Report: There's 'Going to Be a War' If MLB Owners Try to Further Reduce Salaries

Tyler Conway@jtylerconwayFeatured ColumnistMay 10, 2020

MLB Commissioner Rob Manfred answers questions at a press conference during MLB baseball owners meetings, Thursday, Feb. 6, 2020, in Orlando, Fla. (AP Photo/John Raoux)
John Raoux/Associated Press

The Major League Baseball Players Association is reportedly preparing for a "war" if owners attempt to reduce salaries beyond an agreement the two sides reached in March regarding pay.

Craig Calcaterra of NBC Sports reported the players are "hopping mad" as reports mount that ownership is planning to ask for more concessions from the union. The two sides have already agreed that salaries will be prorated for any missed games because of the coronavirus pandemic.

Every major sports league is currently assessing the feasibility of how to potentially resume games safely without fans. The NBA, NHL and MLB have been in constant conversation since the virus essentially halted normal daily life in the United States two months ago.

MLB seemed to be following in the footsteps of the NBA, which quickly came to an agreement with its players on how to handle finances. The negotiation with the NBA and NBPA was relatively easy because their collective bargaining agreement calls for a set guaranteed amount of income both sides receive. Had the players been paid too much because of lost income, they would have had to pay that money back next season.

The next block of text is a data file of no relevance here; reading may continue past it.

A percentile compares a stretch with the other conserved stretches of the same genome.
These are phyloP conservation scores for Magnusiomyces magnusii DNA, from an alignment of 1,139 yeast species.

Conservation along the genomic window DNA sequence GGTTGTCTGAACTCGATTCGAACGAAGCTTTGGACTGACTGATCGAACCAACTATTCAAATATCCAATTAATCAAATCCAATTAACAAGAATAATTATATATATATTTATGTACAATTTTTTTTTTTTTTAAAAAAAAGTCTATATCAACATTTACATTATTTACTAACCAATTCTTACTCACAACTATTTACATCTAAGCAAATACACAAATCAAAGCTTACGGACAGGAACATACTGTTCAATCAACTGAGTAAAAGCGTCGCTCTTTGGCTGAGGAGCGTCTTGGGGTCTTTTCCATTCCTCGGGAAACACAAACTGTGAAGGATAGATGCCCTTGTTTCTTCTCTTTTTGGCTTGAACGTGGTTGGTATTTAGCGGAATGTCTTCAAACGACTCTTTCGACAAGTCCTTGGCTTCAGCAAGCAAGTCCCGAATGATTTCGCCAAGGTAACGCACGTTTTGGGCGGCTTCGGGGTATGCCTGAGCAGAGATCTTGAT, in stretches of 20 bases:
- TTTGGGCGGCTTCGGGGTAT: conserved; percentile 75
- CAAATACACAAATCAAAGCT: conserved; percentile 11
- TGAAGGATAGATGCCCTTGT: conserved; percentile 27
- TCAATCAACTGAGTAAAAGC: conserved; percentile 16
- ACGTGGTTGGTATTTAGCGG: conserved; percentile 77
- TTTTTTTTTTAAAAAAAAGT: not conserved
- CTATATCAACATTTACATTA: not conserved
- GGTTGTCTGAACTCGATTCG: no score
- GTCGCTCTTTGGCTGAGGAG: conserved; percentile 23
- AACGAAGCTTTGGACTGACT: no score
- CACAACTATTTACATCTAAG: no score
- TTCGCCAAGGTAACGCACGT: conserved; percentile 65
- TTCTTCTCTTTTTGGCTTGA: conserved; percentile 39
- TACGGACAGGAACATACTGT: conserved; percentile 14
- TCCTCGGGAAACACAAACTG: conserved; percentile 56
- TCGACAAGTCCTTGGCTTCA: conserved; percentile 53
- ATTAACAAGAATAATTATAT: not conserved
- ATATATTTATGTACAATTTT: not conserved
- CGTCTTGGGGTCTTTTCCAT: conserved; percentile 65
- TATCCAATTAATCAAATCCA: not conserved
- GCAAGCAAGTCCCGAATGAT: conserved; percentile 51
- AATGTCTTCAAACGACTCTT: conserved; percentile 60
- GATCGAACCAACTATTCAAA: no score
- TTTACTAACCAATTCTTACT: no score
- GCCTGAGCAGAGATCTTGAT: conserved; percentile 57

MLB players' agreement to be paid on a prorated basis works similarly to the NBA's force majeure clause, which calls on their players to forfeit a game check for each game lost.

However, the MLB collective bargaining agreement works differently in that neither players nor owners are given a set percentage. There are guidelines in place, but MLB runs more like a free market, which allows the sport to avoid salary caps and minimums.

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Ken Rosenthal of The Athletic reported owners are likely to ask players to take a set percentage of overall revenue for the 2020 season, similar to how other leagues operate. 

By attempting to double dip and force more concessions out of players, the owners could be setting themselves up for a bitter labor dispute and major public relations nightmare. Players are the labor. If games resume, they would be the ones putting themselves at risk.

Owners run the risk of looking like they're being penny-pinching billionaires and exploiting their labor for the bottom line during a global pandemic. That's all assuming players would agree to concessions rather than hold out and force all parties to take an even greater financial hit on the 2020 season.